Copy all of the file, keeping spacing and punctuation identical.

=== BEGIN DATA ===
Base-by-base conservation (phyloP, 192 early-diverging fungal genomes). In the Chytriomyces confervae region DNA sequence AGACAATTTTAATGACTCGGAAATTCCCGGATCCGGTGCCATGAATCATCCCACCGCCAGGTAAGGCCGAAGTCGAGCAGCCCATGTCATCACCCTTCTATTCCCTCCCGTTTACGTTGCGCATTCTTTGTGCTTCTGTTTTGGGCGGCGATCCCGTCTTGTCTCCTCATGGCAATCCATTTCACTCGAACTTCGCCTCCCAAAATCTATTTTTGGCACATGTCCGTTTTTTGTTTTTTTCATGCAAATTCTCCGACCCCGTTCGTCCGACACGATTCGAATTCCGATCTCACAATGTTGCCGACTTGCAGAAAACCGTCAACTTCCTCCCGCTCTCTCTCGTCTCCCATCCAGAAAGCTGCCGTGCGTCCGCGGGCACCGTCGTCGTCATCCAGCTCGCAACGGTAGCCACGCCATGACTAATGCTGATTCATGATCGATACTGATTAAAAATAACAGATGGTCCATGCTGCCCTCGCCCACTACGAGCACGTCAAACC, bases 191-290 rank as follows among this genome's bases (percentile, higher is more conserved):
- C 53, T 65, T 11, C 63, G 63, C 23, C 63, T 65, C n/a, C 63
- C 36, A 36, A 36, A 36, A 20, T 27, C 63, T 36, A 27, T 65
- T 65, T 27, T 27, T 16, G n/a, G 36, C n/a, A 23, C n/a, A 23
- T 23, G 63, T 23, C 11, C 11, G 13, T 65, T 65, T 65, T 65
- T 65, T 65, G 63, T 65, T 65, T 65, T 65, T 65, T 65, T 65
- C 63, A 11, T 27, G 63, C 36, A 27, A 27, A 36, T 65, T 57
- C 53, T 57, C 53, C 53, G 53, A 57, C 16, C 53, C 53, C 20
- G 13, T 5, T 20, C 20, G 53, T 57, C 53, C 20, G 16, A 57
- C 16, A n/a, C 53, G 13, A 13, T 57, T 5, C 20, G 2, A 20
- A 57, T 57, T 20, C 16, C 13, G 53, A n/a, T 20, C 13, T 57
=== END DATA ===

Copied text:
Base-by-base conservation (phyloP, 192 early-diverging fungal genomes). In the Chytriomyces confervae region DNA sequence AGACAATTTTAATGACTCGGAAATTCCCGGATCCGGTGCCATGAATCATCCCACCGCCAGGTAAGGCCGAAGTCGAGCAGCCCATGTCATCACCCTTCTATTCCCTCCCGTTTACGTTGCGCATTCTTTGTGCTTCTGTTTTGGGCGGCGATCCCGTCTTGTCTCCTCATGGCAATCCATTTCACTCGAACTTCGCCTCCCAAAATCTATTTTTGGCACATGTCCGTTTTTTGTTTTTTTCATGCAAATTCTCCGACCCCGTTCGTCCGACACGATTCGAATTCCGATCTCACAATGTTGCCGACTTGCAGAAAACCGTCAACTTCCTCCCGCTCTCTCTCGTCTCCCATCCAGAAAGCTGCCGTGCGTCCGCGGGCACCGTCGTCGTCATCCAGCTCGCAACGGTAGCCACGCCATGACTAATGCTGATTCATGATCGATACTGATTAAAAATAACAGATGGTCCATGCTGCCCTCGCCCACTACGAGCACGTCAAACC, bases 191-290 rank as follows among this genome's bases (percentile, higher is more conserved):
- C 53, T 65, T 11, C 63, G 63, C 23, C 63, T 65, C n/a, C 63
- C 36, A 36, A 36, A 36, A 20, T 27, C 63, T 36, A 27, T 65
- T 65, T 27, T 27, T 16, G n/a, G 36, C n/a, A 23, C n/a, A 23
- T 23, G 63, T 23, C 11, C 11, G 13, T 65, T 65, T 65, T 65
- T 65, T 65, G 63, T 65, T 65, T 65, T 65, T 65, T 65, T 65
- C 63, A 11, T 27, G 63, C 36, A 27, A 27, A 36, T 65, T 57
- C 53, T 57, C 53, C 53, G 53, A 57, C 16, C 53, C 53, C 20
- G 13, T 5, T 20, C 20, G 53, T 57, C 53, C 20, G 16, A 57
- C 16, A n/a, C 53, G 13, A 13, T 57, T 5, C 20, G 2, A 20
- A 57, T 57, T 20, C 16, C 13, G 53, A n/a, T 20, C 13, T 57